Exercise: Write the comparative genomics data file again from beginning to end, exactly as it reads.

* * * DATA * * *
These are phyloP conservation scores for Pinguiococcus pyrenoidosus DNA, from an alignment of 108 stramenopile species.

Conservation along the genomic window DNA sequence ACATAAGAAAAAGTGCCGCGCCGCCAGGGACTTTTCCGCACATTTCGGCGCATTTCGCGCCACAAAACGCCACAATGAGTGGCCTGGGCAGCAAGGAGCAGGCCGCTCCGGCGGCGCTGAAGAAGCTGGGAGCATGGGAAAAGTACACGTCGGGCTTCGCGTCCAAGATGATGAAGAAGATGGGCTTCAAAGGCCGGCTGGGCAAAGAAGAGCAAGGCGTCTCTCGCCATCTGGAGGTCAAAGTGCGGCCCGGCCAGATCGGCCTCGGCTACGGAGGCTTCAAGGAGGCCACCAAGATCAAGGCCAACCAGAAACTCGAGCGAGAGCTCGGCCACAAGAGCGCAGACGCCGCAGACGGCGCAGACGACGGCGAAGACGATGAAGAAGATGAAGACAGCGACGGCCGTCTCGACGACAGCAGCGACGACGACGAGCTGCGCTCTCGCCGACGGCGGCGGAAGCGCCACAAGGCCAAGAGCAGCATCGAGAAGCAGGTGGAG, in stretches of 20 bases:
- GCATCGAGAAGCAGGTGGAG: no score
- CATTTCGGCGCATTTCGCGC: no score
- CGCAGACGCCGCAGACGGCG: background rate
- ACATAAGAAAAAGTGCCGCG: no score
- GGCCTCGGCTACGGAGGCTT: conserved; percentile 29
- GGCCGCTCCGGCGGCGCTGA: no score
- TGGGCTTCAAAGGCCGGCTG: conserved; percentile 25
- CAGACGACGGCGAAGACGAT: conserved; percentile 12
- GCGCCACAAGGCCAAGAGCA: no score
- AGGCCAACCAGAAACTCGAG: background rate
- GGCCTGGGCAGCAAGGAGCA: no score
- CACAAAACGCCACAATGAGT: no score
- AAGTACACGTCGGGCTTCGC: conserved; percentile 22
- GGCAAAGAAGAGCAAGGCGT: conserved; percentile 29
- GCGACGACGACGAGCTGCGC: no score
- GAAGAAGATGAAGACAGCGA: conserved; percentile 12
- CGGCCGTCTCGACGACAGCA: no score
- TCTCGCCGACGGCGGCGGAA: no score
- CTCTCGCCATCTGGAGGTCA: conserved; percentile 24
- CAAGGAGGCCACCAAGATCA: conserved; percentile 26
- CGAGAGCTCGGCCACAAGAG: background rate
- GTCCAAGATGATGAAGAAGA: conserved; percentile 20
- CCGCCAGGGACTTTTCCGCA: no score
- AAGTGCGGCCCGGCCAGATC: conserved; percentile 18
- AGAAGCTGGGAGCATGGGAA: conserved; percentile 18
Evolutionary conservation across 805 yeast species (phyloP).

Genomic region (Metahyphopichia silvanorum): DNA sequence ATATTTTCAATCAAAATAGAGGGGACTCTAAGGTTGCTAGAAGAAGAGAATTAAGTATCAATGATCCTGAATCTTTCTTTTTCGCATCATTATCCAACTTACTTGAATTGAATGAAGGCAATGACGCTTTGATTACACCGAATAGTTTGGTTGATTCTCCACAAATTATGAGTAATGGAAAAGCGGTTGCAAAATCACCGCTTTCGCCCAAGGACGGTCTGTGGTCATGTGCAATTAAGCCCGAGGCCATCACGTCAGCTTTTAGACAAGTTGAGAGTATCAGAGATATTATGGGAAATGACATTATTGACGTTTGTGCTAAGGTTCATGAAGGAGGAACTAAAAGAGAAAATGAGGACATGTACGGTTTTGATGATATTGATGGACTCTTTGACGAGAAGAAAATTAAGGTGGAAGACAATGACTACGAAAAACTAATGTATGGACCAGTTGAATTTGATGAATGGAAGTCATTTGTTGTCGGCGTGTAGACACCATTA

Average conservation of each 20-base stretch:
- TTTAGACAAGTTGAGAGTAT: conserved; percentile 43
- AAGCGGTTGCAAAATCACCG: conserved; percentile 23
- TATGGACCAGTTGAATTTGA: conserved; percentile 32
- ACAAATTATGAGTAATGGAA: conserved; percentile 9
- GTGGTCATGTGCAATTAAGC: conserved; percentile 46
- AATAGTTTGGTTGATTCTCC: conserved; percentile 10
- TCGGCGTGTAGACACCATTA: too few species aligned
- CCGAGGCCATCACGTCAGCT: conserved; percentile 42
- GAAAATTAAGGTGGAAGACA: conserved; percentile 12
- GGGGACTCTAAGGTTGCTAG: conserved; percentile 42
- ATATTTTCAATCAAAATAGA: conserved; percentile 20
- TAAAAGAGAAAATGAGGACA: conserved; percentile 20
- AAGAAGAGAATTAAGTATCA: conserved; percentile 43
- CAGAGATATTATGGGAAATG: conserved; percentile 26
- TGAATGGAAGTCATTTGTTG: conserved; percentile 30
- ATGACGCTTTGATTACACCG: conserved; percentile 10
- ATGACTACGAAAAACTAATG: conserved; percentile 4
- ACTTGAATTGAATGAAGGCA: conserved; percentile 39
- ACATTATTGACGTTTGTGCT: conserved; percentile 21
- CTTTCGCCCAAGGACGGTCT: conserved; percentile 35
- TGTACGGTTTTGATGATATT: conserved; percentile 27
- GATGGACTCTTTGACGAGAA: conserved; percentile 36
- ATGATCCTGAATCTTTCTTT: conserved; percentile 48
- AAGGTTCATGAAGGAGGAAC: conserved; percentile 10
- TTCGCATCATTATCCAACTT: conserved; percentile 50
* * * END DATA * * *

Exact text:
These are phyloP conservation scores for Pinguiococcus pyrenoidosus DNA, from an alignment of 108 stramenopile species.

Conservation along the genomic window DNA sequence ACATAAGAAAAAGTGCCGCGCCGCCAGGGACTTTTCCGCACATTTCGGCGCATTTCGCGCCACAAAACGCCACAATGAGTGGCCTGGGCAGCAAGGAGCAGGCCGCTCCGGCGGCGCTGAAGAAGCTGGGAGCATGGGAAAAGTACACGTCGGGCTTCGCGTCCAAGATGATGAAGAAGATGGGCTTCAAAGGCCGGCTGGGCAAAGAAGAGCAAGGCGTCTCTCGCCATCTGGAGGTCAAAGTGCGGCCCGGCCAGATCGGCCTCGGCTACGGAGGCTTCAAGGAGGCCACCAAGATCAAGGCCAACCAGAAACTCGAGCGAGAGCTCGGCCACAAGAGCGCAGACGCCGCAGACGGCGCAGACGACGGCGAAGACGATGAAGAAGATGAAGACAGCGACGGCCGTCTCGACGACAGCAGCGACGACGACGAGCTGCGCTCTCGCCGACGGCGGCGGAAGCGCCACAAGGCCAAGAGCAGCATCGAGAAGCAGGTGGAG, in stretches of 20 bases:
- GCATCGAGAAGCAGGTGGAG: no score
- CATTTCGGCGCATTTCGCGC: no score
- CGCAGACGCCGCAGACGGCG: background rate
- ACATAAGAAAAAGTGCCGCG: no score
- GGCCTCGGCTACGGAGGCTT: conserved; percentile 29
- GGCCGCTCCGGCGGCGCTGA: no score
- TGGGCTTCAAAGGCCGGCTG: conserved; percentile 25
- CAGACGACGGCGAAGACGAT: conserved; percentile 12
- GCGCCACAAGGCCAAGAGCA: no score
- AGGCCAACCAGAAACTCGAG: background rate
- GGCCTGGGCAGCAAGGAGCA: no score
- CACAAAACGCCACAATGAGT: no score
- AAGTACACGTCGGGCTTCGC: conserved; percentile 22
- GGCAAAGAAGAGCAAGGCGT: conserved; percentile 29
- GCGACGACGACGAGCTGCGC: no score
- GAAGAAGATGAAGACAGCGA: conserved; percentile 12
- CGGCCGTCTCGACGACAGCA: no score
- TCTCGCCGACGGCGGCGGAA: no score
- CTCTCGCCATCTGGAGGTCA: conserved; percentile 24
- CAAGGAGGCCACCAAGATCA: conserved; percentile 26
- CGAGAGCTCGGCCACAAGAG: background rate
- GTCCAAGATGATGAAGAAGA: conserved; percentile 20
- CCGCCAGGGACTTTTCCGCA: no score
- AAGTGCGGCCCGGCCAGATC: conserved; percentile 18
- AGAAGCTGGGAGCATGGGAA: conserved; percentile 18
Evolutionary conservation across 805 yeast species (phyloP).

Genomic region (Metahyphopichia silvanorum): DNA sequence ATATTTTCAATCAAAATAGAGGGGACTCTAAGGTTGCTAGAAGAAGAGAATTAAGTATCAATGATCCTGAATCTTTCTTTTTCGCATCATTATCCAACTTACTTGAATTGAATGAAGGCAATGACGCTTTGATTACACCGAATAGTTTGGTTGATTCTCCACAAATTATGAGTAATGGAAAAGCGGTTGCAAAATCACCGCTTTCGCCCAAGGACGGTCTGTGGTCATGTGCAATTAAGCCCGAGGCCATCACGTCAGCTTTTAGACAAGTTGAGAGTATCAGAGATATTATGGGAAATGACATTATTGACGTTTGTGCTAAGGTTCATGAAGGAGGAACTAAAAGAGAAAATGAGGACATGTACGGTTTTGATGATATTGATGGACTCTTTGACGAGAAGAAAATTAAGGTGGAAGACAATGACTACGAAAAACTAATGTATGGACCAGTTGAATTTGATGAATGGAAGTCATTTGTTGTCGGCGTGTAGACACCATTA

Average conservation of each 20-base stretch:
- TTTAGACAAGTTGAGAGTAT: conserved; percentile 43
- AAGCGGTTGCAAAATCACCG: conserved; percentile 23
- TATGGACCAGTTGAATTTGA: conserved; percentile 32
- ACAAATTATGAGTAATGGAA: conserved; percentile 9
- GTGGTCATGTGCAATTAAGC: conserved; percentile 46
- AATAGTTTGGTTGATTCTCC: conserved; percentile 10
- TCGGCGTGTAGACACCATTA: too few species aligned
- CCGAGGCCATCACGTCAGCT: conserved; percentile 42
- GAAAATTAAGGTGGAAGACA: conserved; percentile 12
- GGGGACTCTAAGGTTGCTAG: conserved; percentile 42
- ATATTTTCAATCAAAATAGA: conserved; percentile 20
- TAAAAGAGAAAATGAGGACA: conserved; percentile 20
- AAGAAGAGAATTAAGTATCA: conserved; percentile 43
- CAGAGATATTATGGGAAATG: conserved; percentile 26
- TGAATGGAAGTCATTTGTTG: conserved; percentile 30
- ATGACGCTTTGATTACACCG: conserved; percentile 10
- ATGACTACGAAAAACTAATG: conserved; percentile 4
- ACTTGAATTGAATGAAGGCA: conserved; percentile 39
- ACATTATTGACGTTTGTGCT: conserved; percentile 21
- CTTTCGCCCAAGGACGGTCT: conserved; percentile 35
- TGTACGGTTTTGATGATATT: conserved; percentile 27
- GATGGACTCTTTGACGAGAA: conserved; percentile 36
- ATGATCCTGAATCTTTCTTT: conserved; percentile 48
- AAGGTTCATGAAGGAGGAAC: conserved; percentile 10
- TTCGCATCATTATCCAACTT: conserved; percentile 50